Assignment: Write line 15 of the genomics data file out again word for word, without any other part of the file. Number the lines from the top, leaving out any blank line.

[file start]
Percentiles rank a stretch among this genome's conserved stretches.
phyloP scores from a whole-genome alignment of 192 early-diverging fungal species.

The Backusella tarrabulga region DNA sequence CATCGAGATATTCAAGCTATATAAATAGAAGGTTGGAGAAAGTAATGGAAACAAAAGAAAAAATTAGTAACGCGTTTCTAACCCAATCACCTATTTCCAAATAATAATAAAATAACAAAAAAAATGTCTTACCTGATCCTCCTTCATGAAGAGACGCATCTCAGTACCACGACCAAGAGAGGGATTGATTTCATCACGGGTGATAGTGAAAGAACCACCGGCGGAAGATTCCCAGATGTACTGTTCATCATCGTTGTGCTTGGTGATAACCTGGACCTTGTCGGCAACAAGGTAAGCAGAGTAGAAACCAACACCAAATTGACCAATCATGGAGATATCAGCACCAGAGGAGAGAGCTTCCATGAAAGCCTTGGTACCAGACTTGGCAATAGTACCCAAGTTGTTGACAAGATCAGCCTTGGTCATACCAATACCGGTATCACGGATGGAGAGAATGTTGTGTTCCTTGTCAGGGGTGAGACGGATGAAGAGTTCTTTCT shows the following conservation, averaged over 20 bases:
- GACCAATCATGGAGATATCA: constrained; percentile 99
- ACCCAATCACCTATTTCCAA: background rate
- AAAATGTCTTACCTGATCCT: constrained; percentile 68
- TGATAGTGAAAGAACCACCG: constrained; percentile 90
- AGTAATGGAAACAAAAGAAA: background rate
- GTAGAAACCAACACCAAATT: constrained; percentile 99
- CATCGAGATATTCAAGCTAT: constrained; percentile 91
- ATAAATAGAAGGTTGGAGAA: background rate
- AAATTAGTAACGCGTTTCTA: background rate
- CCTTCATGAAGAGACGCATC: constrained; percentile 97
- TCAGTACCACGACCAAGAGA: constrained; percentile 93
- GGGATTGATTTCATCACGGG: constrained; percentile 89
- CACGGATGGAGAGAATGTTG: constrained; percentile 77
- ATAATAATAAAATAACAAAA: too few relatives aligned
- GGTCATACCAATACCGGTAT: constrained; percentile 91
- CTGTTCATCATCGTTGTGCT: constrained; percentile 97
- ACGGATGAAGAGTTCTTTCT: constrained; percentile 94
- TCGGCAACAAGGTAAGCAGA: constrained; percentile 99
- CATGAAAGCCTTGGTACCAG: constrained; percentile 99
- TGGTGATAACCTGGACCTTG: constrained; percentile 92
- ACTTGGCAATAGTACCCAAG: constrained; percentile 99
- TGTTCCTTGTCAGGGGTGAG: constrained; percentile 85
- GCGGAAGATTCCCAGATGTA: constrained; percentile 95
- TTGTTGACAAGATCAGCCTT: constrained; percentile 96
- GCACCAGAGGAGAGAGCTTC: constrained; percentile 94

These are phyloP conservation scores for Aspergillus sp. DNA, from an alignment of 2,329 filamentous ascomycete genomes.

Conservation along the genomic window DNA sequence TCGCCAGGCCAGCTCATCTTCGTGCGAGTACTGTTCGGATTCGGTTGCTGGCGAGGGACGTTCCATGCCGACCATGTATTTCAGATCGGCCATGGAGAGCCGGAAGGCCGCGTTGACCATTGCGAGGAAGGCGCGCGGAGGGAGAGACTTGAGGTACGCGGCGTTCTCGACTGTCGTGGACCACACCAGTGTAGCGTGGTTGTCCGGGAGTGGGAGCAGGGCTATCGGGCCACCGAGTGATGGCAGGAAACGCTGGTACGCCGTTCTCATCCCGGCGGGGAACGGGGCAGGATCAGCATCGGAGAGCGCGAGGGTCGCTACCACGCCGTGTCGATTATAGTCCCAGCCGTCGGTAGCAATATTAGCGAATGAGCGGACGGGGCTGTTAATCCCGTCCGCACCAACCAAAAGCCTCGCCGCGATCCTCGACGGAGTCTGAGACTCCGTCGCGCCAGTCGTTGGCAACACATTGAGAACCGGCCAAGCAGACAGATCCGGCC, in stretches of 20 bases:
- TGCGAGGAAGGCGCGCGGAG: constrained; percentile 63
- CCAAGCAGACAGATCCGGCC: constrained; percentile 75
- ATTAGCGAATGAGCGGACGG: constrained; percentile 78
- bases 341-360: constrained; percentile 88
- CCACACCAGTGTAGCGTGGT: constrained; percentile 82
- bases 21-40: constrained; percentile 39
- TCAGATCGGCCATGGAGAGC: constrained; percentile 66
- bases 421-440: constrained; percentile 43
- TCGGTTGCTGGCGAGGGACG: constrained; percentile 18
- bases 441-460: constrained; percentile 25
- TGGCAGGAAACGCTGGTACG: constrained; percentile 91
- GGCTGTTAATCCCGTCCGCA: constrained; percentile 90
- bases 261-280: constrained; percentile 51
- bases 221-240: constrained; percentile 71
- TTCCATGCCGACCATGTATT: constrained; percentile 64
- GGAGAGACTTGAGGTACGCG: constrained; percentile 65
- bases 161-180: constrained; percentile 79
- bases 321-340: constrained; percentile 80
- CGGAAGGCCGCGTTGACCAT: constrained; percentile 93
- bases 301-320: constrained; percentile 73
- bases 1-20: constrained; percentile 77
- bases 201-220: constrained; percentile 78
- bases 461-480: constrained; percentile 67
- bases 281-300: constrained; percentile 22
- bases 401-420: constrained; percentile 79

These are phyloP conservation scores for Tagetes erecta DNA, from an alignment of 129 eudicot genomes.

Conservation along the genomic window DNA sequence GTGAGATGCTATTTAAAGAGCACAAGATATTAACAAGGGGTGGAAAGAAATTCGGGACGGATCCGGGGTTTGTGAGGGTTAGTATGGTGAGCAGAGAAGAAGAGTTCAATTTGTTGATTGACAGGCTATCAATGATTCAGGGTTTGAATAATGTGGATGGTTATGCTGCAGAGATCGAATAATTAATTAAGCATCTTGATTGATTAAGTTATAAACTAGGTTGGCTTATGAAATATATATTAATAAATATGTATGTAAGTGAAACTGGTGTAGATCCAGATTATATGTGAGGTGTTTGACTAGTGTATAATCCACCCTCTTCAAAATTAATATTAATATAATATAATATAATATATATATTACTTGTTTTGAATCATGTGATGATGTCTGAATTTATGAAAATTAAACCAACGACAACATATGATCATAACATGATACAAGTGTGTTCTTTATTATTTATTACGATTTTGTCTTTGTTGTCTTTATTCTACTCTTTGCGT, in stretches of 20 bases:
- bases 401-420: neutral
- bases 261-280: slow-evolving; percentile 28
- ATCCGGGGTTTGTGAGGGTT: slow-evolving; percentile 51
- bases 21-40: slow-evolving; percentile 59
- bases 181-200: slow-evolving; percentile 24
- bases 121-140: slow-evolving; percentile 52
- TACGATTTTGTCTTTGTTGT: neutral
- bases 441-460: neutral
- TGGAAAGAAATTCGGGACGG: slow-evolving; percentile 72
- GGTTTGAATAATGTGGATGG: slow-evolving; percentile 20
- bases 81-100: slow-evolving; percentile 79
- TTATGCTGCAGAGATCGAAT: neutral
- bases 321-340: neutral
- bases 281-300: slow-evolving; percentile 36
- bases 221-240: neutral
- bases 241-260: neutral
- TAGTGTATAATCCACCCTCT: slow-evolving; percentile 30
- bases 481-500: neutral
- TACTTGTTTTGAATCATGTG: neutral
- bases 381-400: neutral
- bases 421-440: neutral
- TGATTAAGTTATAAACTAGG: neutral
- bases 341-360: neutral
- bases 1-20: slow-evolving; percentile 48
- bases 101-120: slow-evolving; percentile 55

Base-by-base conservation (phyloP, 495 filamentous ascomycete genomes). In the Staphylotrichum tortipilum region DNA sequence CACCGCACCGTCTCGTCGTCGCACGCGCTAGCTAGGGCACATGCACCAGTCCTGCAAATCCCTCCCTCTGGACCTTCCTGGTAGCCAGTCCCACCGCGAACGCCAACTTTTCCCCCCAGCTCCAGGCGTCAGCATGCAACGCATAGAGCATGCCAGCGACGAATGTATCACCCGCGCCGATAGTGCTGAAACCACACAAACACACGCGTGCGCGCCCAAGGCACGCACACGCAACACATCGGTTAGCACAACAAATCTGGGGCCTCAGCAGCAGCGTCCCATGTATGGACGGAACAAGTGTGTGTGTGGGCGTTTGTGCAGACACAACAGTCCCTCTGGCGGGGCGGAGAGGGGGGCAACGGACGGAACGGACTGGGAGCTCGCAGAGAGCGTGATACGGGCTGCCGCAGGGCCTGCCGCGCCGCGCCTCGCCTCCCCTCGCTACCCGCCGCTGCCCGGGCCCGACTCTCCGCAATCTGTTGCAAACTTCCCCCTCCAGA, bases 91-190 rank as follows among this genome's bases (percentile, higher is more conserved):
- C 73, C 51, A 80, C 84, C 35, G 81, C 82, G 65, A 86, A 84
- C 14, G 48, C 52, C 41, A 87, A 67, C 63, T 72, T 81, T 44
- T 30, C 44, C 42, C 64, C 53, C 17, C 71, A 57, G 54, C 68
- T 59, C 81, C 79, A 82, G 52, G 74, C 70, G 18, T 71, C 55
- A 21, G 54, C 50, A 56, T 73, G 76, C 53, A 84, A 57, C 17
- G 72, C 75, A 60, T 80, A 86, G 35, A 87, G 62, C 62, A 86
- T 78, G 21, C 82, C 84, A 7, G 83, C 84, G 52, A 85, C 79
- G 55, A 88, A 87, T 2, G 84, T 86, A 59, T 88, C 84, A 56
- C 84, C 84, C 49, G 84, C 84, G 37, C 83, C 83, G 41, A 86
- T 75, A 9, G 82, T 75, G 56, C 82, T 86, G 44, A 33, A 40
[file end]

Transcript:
- GGGATTGATTTCATCACGGG: constrained; percentile 89